One of the first items I put into my “Sabbatical” Trello Board of life dreams was to do a course in Esalen, Big Sur.
A few years into starting Skimlinks, it became apparent that we needed to have a US base to cater to our American clients. As one of the co-founders, the mantle of responsibility fell onto my shoulders, and I moved to San Francisco in 2010 where I lived for three wonderful and intense years. And it is impossible to live in San Francisco, and not hear tales of the Esalen Institute.
Esalen is a retreat and learning centre situated on 27 acres of utterly breathtaking land, perched over the wild Pacific coast of Big Sur, California, three hours drive south of San Francisco. I It is a place of legend. It opened in 1962, and became the unofficial capital of the New Age movement globally, where teachers and students of human potential and spiritual modalities convened. It was here the early researchers into psychedelic therapy convened regularly, including Stanislav Grof (the pioneer into LSD-assisted psychotherapy and, once that was made illegal, the inventor of the Holotropic Breathworks technique) who was a scholar and teacher at Esalen. It was here that Gestalt psychology, bodywork, meditation, yoga and many more therapeutic and philosophical disciplines were fostered and taught. It attracted hippies, authors, academics, and celebrities for its short or long-form retreats, and for its healing energies.
I had friends in San Francisco who frequented its “clothing optional” hot springs regularly at night (between 1am and 3am for non-guests); I had friends who got engaged on the rocks at sunset (those same friends conceived their daughter at Esalen too a few years later); and I had friends who escaped down there for writing and meditation workshops. It always seemed like a place of solace, beauty, and discovery. It seemed perfectly appropriate that my “Summer of Love” sabbatical should begin in its healing waters.
So once I knew the dates I wanted to be there, I looked online at the Esalen workshops page. I knew the only time it would work as part of my overall travel plans was for up to a week in late May. My options included a yoga and a meditation course, but both seemed relatively safe. I already did both, I wanted to really stretch myself. So I was intrigued by the workshop titled “The Deepest Offering: Let Love fully take the lead”. It had a bit of everything – yoga, meditation, even a few days of silence – but was also seemingly espousing a philosophy that sounded suitably way out there. If I was going to go to Esalen, I was going to *GO* to Esalen.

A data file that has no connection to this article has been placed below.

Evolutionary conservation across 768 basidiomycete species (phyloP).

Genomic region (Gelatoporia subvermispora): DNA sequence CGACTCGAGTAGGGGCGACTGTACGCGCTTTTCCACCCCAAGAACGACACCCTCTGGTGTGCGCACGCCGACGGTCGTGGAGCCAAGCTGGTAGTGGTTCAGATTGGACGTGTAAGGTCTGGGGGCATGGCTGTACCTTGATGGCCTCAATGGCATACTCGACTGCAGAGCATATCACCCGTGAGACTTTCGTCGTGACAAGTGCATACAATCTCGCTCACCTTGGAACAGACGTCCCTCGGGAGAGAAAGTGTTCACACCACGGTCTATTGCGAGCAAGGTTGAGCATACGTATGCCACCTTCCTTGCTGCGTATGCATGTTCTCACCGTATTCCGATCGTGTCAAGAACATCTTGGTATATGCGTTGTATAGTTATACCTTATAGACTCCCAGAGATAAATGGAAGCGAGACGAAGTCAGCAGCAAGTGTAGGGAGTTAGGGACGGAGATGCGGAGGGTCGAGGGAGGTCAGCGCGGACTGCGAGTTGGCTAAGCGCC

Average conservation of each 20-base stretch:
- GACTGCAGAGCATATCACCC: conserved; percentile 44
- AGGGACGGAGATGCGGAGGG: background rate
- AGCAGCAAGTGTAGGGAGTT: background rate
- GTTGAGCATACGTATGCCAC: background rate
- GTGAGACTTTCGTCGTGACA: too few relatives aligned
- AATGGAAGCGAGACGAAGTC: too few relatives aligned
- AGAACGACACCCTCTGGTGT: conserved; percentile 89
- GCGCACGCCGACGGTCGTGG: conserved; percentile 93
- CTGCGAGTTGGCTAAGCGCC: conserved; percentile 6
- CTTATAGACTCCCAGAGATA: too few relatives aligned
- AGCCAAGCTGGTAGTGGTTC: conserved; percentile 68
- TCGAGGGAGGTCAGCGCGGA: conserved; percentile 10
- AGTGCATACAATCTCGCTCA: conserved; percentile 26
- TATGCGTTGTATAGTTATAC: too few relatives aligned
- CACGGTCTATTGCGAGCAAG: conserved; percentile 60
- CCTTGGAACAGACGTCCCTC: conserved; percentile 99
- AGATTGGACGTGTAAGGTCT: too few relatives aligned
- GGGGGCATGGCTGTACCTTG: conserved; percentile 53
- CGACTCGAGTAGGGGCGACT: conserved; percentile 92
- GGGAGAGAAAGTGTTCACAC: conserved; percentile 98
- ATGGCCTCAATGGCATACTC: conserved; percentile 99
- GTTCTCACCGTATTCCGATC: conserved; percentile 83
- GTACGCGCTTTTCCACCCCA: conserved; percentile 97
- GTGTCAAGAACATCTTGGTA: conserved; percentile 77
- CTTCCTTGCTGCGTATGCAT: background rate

It isn’t cheap… unless you are prepared to really slum it, and even then… For example, for the workshop I did:
- sleeping bag space in a meeting room (access from 11pm to 8:45am only) – $675
- bunk bed in a dorm of 4+ people – $1,020
- shared room in shared house – $1,410
- premium room – $2,830
- separate house – $4,105
I chose the premium room, as I felt like spoiling myself. This was the start of my grand adventure, and I intended to kick it off in style. I mean, how could I resist marketing images like this:
As it turns out, and to my deep frustration, the weather during the 5 days I was there was cloudy and cold the whole time. It was still beautiful, but not as glittery and resplendently blue as the photos above. Here is what my room looked like that week:
And while that doesn’t look particularly pretty compared to the marketing images, believe me, it is just that my photography skills don’t do it justice. Have a look at the video I took with awe in my voice as I explored my home for the week:
Getting to Monterey
To get down to Esalen, I arranged a road trip with one of my best friends living in San Francisco at the moment, Heather. We hired a car and drove down, staying a night in Monterrey before I got a transfer the final hour to Esalen. That drive down from San Francisco to Monterey is probably my favourite drive to do in the world. I used to do it frequently when I lived in San Francisco, going down to Carmel or Monterey for a weekend of contemplation, diary writing, and sea spray. If you haven’t done this before, I heartily recommend it. Heather and I drove down, and just stopped anywhere that took our fancy for a bite of seafood or a glass of wine. We discovered some delicious places:
- Sam’s Chowder House, Half Moon Bay – we had fries, oysters and sparkling wine at 11:30am, yeah!
- Phil’s Fish Market and Eatery, Moss Landing – the seafood soup was so delicious I moaned in pleasure almost constantly
- Carmel Ridge Winery Tasting Room, Monterey – the meat and cheese board to accompany a wine tasting session was a wonderful way to pass the afternoon while a jazz band played in the small venue
- A Taste of Monterey, Monterey – the highlight of Monterey, a wine tasting bar with 270° views of the Pacific, glowing gold as the sun set